Expectations and burdens on Primary Care Practices in New Mexico are growing, with a looming crisis come 2014 when, as part of healthcare reform, approximately 400,000 currently uninsured New Mexicans will become Medicaid-eligible and will seek primary care medical homes. How will this new influx of patients be accommodated and how will the quality of care they receive be assured? Who will help New Mexico’s primary care practices, most of which are small and independent, adjust to this new practice reality?
UNM HSC Health Extension Rural Offices (HEROs) Program is one of four programs nationally to receive a $1 million grant from the Agency for Healthcare Research and Quality (AHRQ). The grant is entitled “Infrastructure for Maintaining Primary Care Transformation (IMPaCT): Support for Models of Multi-Sector, State-Level Excellence.” The purpose of the grants is to support model state-level initiatives using primary care extension agents in small and medium sized independent primary care practices to assist with primary care re-design and transformation.
“Smaller, primary care practices—the predominant mode of delivering primary care in New Mexico, do not have the resources enjoyed by larger delivery systems to implement a Patient-Centered Medical Home, to hire health educators or to easily access electronic medical library resources,” said Art Kaufman, M.D., Vice Chancellor for Community Health.
The IMPaCT grants grew out of a section of the Affordable Care Act legislation, partially written by Kaufman and Wayne Powell, Associate Director of the Office for Community Health (ret). Other states receiving funding were North Carolina, Pennsylvania and Oklahoma. Each funded state is expected to bring in three other states, so the IMPaCT grant will eventually affect 16 states, thereby creating a national Primary Care Health Extension movement. The states that approached New Mexico and were accepted as its partners were Oregon, Kansas and Kentucky.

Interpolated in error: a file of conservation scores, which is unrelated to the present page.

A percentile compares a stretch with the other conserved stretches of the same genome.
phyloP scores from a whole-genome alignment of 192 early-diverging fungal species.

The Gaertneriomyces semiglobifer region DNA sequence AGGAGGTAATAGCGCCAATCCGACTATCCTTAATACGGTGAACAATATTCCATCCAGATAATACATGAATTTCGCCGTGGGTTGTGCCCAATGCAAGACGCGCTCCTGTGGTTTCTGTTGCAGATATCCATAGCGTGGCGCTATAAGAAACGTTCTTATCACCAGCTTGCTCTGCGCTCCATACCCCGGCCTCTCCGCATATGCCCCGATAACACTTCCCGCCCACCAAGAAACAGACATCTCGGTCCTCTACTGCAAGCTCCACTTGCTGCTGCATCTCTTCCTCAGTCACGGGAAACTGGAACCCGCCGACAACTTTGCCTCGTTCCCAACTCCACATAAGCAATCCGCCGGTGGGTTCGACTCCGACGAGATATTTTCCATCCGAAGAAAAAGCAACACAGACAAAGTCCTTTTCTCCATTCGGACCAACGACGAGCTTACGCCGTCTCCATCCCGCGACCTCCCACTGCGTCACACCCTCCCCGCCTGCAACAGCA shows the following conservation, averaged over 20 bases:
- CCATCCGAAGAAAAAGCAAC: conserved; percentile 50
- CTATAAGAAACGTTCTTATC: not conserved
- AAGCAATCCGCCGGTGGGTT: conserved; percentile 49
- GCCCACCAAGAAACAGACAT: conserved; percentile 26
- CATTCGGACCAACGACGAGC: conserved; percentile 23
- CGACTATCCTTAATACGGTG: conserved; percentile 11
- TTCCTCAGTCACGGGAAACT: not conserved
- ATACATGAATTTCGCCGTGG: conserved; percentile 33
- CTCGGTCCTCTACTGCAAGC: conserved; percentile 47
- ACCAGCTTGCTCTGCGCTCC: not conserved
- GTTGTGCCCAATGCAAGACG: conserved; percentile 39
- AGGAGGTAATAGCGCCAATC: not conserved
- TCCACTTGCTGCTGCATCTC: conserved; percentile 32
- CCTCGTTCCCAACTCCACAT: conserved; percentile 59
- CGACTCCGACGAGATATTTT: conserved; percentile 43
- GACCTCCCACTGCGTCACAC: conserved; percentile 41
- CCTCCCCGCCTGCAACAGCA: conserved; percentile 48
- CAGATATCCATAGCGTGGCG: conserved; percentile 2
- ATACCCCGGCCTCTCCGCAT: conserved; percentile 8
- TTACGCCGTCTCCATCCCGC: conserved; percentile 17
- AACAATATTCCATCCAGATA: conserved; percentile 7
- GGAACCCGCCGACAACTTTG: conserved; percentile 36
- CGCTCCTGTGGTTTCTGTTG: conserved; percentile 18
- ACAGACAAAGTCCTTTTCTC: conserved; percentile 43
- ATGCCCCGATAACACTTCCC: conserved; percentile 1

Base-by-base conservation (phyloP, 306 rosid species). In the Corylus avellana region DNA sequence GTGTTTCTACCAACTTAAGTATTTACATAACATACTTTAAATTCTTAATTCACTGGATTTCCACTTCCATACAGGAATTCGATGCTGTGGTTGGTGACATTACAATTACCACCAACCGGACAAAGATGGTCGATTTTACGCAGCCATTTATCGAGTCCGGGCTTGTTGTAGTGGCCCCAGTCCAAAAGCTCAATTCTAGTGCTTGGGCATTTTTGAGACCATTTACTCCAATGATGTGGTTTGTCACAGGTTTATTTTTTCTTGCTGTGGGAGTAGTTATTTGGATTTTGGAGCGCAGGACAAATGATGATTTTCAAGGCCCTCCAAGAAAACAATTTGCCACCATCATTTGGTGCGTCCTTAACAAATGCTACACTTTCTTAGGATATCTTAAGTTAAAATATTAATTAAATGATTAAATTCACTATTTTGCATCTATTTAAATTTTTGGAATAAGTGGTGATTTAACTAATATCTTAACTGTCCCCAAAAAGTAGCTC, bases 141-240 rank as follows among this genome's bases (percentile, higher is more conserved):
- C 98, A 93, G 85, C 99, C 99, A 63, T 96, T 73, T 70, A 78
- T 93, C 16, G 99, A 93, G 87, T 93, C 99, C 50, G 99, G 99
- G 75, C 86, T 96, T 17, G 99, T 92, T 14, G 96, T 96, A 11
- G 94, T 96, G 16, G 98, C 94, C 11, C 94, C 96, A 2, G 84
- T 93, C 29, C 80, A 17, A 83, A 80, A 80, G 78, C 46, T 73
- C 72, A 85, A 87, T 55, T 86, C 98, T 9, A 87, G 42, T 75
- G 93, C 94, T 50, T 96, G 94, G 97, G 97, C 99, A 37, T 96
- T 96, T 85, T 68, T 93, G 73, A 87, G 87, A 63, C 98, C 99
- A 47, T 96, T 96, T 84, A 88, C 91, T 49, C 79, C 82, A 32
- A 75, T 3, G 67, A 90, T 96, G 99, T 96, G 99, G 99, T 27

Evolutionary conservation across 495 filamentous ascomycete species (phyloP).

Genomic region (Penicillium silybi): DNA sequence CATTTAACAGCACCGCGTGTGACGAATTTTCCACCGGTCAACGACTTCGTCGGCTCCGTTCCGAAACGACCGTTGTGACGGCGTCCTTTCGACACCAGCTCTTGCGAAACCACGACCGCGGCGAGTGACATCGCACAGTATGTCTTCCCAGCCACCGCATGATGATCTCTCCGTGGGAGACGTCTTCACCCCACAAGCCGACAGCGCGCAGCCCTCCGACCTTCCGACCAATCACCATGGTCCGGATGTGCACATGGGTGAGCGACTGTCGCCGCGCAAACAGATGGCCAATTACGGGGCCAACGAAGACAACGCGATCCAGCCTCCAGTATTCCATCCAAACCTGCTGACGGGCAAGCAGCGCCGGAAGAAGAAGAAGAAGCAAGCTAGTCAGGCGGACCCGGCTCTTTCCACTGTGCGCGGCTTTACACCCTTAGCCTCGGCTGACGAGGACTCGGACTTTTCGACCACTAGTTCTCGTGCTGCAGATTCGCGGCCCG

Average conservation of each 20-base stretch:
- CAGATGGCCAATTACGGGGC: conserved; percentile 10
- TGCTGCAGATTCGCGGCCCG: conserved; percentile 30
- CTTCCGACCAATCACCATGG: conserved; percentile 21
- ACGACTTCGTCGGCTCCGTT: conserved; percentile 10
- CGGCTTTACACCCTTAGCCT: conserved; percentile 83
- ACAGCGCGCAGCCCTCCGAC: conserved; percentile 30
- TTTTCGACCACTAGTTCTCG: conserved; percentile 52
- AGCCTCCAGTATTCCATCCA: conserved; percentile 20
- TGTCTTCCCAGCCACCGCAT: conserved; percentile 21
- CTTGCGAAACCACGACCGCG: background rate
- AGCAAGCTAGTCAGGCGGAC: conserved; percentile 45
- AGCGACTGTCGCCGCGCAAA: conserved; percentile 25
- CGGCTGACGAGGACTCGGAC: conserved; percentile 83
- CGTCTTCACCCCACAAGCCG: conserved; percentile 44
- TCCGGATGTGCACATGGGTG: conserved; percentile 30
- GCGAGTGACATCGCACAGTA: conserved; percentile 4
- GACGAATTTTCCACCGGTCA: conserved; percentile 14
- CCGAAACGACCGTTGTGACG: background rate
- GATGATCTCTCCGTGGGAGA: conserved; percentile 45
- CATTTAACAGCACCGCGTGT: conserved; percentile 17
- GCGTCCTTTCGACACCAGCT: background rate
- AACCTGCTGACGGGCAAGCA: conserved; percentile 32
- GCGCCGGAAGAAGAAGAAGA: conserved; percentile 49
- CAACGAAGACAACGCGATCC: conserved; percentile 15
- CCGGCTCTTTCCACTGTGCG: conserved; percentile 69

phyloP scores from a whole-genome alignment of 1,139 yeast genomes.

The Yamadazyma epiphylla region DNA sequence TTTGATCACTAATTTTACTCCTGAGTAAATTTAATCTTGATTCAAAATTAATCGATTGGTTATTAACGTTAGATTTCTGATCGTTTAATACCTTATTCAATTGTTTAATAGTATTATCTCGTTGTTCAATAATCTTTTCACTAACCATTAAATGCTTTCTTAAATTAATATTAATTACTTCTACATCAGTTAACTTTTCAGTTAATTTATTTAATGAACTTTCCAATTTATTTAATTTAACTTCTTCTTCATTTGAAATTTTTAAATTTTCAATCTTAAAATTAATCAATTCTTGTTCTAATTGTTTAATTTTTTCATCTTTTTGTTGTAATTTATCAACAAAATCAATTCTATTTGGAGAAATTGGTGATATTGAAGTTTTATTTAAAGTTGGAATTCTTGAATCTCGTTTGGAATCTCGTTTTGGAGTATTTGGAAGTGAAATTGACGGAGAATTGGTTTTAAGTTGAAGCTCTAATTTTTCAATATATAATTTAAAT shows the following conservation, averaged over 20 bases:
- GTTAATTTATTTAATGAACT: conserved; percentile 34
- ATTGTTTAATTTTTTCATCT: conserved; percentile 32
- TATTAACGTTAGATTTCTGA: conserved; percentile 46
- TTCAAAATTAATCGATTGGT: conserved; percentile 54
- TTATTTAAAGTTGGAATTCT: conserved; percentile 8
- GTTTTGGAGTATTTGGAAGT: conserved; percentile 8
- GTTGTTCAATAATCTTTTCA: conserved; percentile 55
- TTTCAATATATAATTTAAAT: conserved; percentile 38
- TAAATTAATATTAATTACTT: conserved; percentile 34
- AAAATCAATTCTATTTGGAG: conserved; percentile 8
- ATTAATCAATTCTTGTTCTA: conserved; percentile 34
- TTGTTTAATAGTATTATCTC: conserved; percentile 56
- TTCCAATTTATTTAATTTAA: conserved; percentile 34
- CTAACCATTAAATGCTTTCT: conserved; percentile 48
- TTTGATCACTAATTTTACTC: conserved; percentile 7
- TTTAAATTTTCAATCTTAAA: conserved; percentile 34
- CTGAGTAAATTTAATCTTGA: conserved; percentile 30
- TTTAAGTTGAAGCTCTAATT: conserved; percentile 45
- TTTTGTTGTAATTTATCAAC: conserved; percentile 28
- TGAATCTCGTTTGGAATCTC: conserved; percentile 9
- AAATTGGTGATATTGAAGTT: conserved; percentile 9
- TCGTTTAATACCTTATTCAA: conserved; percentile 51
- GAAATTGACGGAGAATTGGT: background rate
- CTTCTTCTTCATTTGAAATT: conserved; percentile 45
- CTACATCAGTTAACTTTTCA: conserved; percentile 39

“The AHRQ investment in the IMPaCT initiative is a first step toward building our capacity to provide a quality infrastructure that supports primary care practices in delivering the high quality, affordable, patient-centered care,” said David Meyers, MD, Director of AHRQ’s Center for Primary Care, Prevention, and Clinical Partnerships, where management for each project is organized. “These states represent national models and we are excited to be able to help them expand their efforts to more practices and to share their experience with the nation.”
“In 2014, practices that already are operating with overstretched resources, will be expected to adopt electronic medical records, and offer a level of access to care while meeting an expanded set of quality standards,” said Kaufman. “Our Health Extension program will offer coaches to help in PCMH transformation and help connect practices to ‘shared resources,’ such as a menu of telehealth services, access to community health outreach workers, decision-support from on-line library resources, locum tenens practice relief and assistance in recruiting providers and staff.”
UNM’s HEROs program will work with the UNM Medical Group and its specialty services and programs, LCF Research, First Choice Community Health, Hidalgo Medical Services, the UNM Branch Campus in Taos, the New Mexico State University’s Cooperative Extension Program and New Mexico’s Aligning Forces for Quality in assisting 50 primary care practices across the state. The practices will be assisted in undergoing practice transformation toward a Patient-Centered Medical Home and a Community-Centered Health Home—whereby quality of care for patients and the health of communities served are both improved. The UNM HSC Center for Community and Rural Behavioral Health will evaluate the project.
Contact: Cindy Foster, 272-3322